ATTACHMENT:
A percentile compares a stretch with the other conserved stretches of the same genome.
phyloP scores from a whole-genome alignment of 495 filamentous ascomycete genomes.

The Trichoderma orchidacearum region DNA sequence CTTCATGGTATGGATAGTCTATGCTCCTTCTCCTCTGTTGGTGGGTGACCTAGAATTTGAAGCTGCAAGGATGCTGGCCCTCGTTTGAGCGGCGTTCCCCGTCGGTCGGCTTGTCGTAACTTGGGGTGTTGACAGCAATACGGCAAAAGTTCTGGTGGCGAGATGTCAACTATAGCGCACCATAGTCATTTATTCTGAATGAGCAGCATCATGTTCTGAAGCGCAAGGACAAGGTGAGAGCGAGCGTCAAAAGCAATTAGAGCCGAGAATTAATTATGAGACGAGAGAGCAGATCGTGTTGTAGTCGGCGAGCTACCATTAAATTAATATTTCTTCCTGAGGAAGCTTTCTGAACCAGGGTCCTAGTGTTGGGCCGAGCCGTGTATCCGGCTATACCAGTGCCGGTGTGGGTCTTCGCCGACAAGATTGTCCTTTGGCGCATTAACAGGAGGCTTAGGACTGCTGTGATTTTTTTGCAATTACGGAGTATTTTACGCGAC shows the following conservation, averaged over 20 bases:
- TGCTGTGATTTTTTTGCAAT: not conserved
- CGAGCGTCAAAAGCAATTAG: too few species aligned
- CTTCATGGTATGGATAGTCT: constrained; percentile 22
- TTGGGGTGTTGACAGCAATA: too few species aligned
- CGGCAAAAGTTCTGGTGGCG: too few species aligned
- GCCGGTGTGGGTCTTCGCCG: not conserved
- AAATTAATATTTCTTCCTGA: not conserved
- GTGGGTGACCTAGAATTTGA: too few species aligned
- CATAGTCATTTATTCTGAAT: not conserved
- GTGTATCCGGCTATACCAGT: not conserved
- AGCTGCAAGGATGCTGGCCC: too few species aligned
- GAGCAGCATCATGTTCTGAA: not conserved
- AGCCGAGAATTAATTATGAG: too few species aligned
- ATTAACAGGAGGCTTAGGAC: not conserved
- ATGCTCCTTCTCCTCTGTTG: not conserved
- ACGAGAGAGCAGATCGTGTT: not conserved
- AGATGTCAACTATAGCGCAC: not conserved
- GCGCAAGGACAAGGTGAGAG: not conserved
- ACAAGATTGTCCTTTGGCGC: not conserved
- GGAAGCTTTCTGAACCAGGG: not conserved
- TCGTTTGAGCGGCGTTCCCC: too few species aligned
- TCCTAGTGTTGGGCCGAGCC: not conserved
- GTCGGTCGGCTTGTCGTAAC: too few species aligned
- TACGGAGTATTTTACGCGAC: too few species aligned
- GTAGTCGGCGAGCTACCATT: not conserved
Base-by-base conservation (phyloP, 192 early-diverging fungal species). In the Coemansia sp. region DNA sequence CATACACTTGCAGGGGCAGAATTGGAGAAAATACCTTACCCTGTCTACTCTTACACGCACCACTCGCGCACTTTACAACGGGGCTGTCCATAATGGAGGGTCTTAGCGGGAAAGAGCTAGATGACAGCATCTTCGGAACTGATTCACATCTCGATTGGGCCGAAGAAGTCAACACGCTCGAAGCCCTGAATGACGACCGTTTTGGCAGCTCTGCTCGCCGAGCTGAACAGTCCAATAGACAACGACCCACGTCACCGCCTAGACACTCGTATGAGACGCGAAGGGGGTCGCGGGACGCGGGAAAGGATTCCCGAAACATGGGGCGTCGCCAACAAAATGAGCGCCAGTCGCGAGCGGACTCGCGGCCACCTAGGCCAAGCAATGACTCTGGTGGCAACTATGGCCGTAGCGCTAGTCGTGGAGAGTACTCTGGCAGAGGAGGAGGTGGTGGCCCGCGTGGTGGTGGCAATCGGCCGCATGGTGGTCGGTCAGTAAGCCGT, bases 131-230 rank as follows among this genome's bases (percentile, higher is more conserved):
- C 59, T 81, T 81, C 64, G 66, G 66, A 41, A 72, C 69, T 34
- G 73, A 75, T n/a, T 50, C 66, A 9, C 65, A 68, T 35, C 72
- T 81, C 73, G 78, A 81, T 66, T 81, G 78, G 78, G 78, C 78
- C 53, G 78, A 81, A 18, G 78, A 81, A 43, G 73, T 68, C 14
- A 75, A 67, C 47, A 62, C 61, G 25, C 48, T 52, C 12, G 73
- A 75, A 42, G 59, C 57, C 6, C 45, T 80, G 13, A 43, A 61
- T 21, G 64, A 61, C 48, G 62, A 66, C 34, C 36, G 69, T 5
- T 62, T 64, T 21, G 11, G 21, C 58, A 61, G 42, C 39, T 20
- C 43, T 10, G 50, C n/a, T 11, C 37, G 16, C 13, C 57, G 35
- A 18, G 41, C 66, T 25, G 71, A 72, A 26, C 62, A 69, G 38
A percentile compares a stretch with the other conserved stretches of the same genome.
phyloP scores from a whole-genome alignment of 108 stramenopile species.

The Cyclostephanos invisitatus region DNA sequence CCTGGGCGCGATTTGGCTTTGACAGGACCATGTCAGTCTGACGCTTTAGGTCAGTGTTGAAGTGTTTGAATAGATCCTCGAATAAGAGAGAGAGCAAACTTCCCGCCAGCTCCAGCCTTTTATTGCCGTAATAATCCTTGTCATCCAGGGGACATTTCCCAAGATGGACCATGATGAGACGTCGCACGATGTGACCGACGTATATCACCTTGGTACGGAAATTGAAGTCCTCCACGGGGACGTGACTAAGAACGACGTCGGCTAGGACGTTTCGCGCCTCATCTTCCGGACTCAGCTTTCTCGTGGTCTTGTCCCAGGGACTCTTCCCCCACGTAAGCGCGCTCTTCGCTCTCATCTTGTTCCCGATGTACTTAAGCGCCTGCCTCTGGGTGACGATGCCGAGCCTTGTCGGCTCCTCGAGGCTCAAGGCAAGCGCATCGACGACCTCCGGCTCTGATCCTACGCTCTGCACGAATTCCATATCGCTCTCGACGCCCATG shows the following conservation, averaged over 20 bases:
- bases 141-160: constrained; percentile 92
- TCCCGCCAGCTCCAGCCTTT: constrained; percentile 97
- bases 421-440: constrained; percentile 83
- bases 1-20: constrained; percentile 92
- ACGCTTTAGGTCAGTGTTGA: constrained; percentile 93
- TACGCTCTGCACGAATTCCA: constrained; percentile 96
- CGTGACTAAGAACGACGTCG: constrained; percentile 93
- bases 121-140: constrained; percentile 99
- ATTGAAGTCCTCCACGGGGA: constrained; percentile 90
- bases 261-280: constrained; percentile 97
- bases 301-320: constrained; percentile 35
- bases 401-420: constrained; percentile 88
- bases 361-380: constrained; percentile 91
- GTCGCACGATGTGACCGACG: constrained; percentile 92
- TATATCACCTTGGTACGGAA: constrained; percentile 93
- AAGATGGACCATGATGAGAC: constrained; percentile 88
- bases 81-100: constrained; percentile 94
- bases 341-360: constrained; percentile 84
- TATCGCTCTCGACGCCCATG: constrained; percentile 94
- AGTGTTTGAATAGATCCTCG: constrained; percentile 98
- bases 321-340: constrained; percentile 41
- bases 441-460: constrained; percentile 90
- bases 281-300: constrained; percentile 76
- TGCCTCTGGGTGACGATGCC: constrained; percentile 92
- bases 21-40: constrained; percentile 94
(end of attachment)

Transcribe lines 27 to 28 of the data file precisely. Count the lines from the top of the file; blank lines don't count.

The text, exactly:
- TACGGAGTATTTTACGCGAC: too few species aligned
- GTAGTCGGCGAGCTACCATT: not conserved